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Lindsey McGee
Assistant Professor of Biology

Lindsey McGee is a microbial evolutionary biologist interested in host range expansion of virus populations. She contributes to the core courses in the Biology Department, as well as upper-level Biology courses focusing on cellular and molecular biology in the context of ecological and evolutionary mechanisms.

Contact Info

Campus Mail
Drawer 3



139 Stanley Hall

Office Hours
Open Door Policy


  • Biology
  • Biochemistry
  • Public Health
  • Quality Science


  • Ph.D., University of Louisville
  • B.S., Centre College

Selected Courses:

BIOL 461: Microbiology
BIOL 341: Cell Physiology
BIOL 382: Viral Disease Ecology
BIOL 112: Cells, Genes and Inheritance
BIOL 200: Epidemiology
August Term PLACE Program: The Science of Baking and Brewing

I am interested in the evolution of host range expansion of virus populations. Emerging diseases are often the product of a host shift, which occurs when a parasite jumps from its original host and into a novel host species. By understanding the evolutionary mechanisms underlying changes in host range, we may be able to better respond to, and even prevent, future shifts of disease-causing viruses.

Viruses differ in the numbers of host species they infect. Some strains successfully infect a range of species. Tobacco mosaic virus, for instance, can infect nine different plant families and at least 125 individual species. Others, such as poliovirus, infect only a single host. Host-range shifts in viruses and the evolutionary consequences of those shifts have implications to human health and agriculture. Natural shifts in host range have been the cause of some major epidemics in humans and other animals, such as HIV, the Spanish flu, and the recent Ebola virus epidemic.

Bacteriophages, which are viruses that infect bacterial cells and are among the best-characterized groups of organisms, serve as a great model system due to their small genome sizes, allowing for full-genome sequencing to elucidate the relationships between genotype, phenotype, and fitness. Students in my research group have worked to identify the natural host ranges of bacteriophages initially isolated on a single host, Escherichia coli strain C. These well-characterized viruses are all of the same family of Microviridae, but differ vastly in the number and type of bacterial species they can successfully infect. We have conducted a series of gene swap experiments of these closely related bacteriophage species with different host ranges to determine which genes are responsible for these variations in host range. Insights from these studies regarding the evolution and genomics of host range will inform our understanding of viral emergence.

2017 Sackman, A.M., L.W. McGee, A.J. Morrison, J. Pierce, J. Anisman, H. Hamilton, S. Sanderbeck, C. Newman, and D.R. Rokyta. Mutation-driven parallel evolution during the first step of adaptation. Molecular Biology and Evolution; Submitted.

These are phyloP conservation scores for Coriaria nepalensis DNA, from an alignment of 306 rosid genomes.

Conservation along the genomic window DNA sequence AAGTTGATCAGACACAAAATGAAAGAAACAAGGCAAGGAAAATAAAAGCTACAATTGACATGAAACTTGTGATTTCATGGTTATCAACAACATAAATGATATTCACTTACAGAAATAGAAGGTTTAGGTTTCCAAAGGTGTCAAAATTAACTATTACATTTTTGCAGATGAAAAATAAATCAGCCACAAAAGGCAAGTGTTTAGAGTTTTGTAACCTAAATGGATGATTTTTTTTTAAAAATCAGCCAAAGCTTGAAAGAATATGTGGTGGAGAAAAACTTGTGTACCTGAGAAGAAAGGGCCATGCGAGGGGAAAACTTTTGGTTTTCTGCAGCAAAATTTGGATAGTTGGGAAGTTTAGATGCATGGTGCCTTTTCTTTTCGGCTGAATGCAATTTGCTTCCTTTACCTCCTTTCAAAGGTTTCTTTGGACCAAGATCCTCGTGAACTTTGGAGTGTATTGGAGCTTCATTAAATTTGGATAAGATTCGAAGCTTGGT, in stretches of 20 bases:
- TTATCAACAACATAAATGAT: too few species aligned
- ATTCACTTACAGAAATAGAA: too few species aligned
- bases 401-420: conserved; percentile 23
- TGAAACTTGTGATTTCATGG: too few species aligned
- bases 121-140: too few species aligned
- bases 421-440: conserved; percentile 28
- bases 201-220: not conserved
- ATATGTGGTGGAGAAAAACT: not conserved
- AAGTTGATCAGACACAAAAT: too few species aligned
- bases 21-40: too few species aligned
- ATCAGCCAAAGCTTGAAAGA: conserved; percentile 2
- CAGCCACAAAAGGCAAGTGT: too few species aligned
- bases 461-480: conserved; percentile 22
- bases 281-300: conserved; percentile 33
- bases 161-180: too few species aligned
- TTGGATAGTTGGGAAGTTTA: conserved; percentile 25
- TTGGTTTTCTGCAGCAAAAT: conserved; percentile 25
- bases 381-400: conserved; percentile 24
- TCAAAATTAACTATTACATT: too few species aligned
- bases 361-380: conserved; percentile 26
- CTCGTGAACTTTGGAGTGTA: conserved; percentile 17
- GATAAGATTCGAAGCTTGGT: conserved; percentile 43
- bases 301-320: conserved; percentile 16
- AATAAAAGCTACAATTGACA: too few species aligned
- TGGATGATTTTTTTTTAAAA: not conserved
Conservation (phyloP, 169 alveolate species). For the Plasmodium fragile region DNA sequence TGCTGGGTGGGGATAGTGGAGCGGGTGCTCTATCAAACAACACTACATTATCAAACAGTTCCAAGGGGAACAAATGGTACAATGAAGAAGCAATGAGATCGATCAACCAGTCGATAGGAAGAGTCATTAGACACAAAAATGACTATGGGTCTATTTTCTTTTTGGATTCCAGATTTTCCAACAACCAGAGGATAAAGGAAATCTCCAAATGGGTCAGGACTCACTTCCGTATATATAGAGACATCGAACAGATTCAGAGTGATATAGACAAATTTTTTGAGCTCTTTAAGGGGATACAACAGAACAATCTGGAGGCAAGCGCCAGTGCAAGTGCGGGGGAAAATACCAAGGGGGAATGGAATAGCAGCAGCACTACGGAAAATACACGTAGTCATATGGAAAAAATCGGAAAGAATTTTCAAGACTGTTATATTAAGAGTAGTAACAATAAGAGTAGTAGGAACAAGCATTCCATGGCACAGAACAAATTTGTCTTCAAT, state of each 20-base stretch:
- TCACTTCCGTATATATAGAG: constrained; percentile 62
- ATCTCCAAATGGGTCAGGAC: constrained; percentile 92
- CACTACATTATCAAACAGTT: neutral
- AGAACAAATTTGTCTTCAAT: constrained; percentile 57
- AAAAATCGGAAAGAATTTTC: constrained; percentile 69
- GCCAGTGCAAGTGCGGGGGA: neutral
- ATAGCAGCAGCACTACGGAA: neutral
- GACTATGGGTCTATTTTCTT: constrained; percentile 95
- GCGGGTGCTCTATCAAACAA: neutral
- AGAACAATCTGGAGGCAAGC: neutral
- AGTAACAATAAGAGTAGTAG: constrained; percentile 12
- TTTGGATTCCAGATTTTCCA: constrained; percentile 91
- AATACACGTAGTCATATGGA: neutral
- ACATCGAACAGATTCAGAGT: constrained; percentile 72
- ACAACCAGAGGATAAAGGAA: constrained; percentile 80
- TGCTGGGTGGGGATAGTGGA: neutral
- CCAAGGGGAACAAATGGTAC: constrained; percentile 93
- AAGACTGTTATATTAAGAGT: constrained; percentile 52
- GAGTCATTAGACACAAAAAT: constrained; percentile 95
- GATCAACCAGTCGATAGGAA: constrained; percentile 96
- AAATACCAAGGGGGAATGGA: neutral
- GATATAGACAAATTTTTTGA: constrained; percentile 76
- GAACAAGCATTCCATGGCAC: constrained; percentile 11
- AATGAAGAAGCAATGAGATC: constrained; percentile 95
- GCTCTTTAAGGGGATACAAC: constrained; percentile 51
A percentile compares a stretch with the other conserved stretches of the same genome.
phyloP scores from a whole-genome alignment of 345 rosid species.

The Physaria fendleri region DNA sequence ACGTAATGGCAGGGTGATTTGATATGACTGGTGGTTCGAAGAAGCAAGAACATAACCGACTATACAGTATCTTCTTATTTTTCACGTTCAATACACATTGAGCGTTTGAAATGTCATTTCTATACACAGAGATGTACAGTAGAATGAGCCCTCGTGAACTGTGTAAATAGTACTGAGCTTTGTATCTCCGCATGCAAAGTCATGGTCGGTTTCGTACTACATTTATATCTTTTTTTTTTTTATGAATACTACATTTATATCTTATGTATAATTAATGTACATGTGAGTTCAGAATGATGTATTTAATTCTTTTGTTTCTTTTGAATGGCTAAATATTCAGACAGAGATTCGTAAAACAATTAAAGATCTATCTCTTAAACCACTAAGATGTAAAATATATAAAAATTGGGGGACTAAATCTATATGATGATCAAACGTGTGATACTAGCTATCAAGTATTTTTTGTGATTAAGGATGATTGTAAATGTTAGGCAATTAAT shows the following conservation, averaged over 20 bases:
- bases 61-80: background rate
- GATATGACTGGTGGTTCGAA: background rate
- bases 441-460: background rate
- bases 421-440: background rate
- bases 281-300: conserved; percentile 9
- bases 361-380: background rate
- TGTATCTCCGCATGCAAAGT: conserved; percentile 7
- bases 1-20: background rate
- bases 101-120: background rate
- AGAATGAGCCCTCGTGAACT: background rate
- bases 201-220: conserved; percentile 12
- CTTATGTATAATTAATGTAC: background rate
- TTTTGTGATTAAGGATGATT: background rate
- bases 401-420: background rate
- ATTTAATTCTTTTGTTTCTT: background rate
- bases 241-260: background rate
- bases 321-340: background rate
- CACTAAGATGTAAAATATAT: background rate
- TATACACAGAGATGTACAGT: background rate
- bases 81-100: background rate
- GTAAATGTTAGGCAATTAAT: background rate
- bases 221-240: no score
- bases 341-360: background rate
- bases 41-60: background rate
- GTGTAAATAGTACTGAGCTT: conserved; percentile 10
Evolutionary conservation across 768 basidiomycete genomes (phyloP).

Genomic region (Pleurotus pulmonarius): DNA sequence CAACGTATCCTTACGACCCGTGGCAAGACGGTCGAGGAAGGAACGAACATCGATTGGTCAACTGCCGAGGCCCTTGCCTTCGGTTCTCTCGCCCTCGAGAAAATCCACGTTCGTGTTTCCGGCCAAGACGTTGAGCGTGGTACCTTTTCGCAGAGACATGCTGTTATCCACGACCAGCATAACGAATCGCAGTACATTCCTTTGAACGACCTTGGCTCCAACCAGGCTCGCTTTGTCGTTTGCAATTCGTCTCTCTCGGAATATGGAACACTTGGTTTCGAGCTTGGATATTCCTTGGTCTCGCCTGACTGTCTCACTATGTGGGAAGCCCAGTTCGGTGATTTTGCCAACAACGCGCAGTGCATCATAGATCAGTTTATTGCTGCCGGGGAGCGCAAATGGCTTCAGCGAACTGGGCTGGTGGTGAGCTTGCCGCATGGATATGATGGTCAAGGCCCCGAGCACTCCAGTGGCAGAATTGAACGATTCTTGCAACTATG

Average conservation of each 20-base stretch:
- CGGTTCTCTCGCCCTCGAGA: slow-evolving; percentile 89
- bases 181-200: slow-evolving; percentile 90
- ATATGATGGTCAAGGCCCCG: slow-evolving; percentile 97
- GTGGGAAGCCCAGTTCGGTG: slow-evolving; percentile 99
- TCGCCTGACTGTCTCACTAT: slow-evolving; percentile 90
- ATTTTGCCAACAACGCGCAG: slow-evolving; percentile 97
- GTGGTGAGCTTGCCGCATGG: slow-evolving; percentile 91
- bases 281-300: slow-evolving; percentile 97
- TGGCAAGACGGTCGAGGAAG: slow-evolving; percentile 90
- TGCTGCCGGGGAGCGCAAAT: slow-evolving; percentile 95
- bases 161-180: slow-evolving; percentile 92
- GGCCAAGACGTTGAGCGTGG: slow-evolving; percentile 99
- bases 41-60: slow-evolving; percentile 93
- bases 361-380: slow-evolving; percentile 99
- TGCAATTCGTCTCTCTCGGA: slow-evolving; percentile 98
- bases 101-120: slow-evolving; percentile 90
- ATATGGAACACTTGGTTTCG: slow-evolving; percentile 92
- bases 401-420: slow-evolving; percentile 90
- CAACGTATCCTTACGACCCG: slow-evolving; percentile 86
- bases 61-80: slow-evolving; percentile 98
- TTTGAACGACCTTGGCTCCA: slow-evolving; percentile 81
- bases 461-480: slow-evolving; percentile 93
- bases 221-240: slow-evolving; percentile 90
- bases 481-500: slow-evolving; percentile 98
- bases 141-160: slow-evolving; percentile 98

2016 McGee, L.W., A. Sackman, A.J. Morrison, J. Pierce, J. Anisman, D. Rokyta. Synergistic Pleiotropy Overrides the Costs of Complexity in Viral Adaptation. Genetics 202(1):285-95. doi: 10.1534/genetics.115.181628.

2014 McGee, L.W., B.S. Caudle, A.J. Morrison, E. Aitchison, W. Yang, D. Rokyta. Payoffs, not tradeoffs, in the adaptation of a virus to ostensibly conflicting selective pressures. Strong positive selection overrides pleiotropic costs of adaptation in ssDNA bacteriophages. Plos Genetics 10: e1004611.

2013 McGee, L.W. and S.K. Remold. Pleiotropic interactions involving virulence and replication rate in experimentally evolved vesicular stomatitis viruses. Ecology and Evolutionary Research (5).

2013 McGee, L.W. and S. K. Remold. The effects of pleiotropy on the evolution of host range. University of Louisville Graduate Dissertation.

American Society of Microbiology

Indiana Academy of Science

I teach at Earlham because of the amazing students, staff and other faculty that I have the privilege to work with. The students in particular are a joy to work with because they strive to make a positive change in the world, and my goal as a mentor is to support them in achieving their goals and aspirations. I love what I do, and when you love what you do, work no longer feels like work.

I enjoy spending time with my family, playing volleyball, cheering on the Quaker athletics, throwing pottery, painting, gardening and reading.

Earlham College, an independent, residential college, aspires to provide the highest-quality undergraduate education in the liberal arts and sciences, shaped by the distinctive perspectives of the Religious Society of Friends (Quakers).

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801 National Road West
Richmond, Indiana
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Earlham admits students of any race, color, national and ethnic origin, age, gender and sexual orientation to all the rights, privileges, programs, and activities generally accorded or made available to students at the school. It does not discriminate on the basis of race, color, national and ethnic origin, age, gender and sexual orientation in administration of its educational policies, admissions policies, scholarship and loan programs, and athletic and other school-administered programs.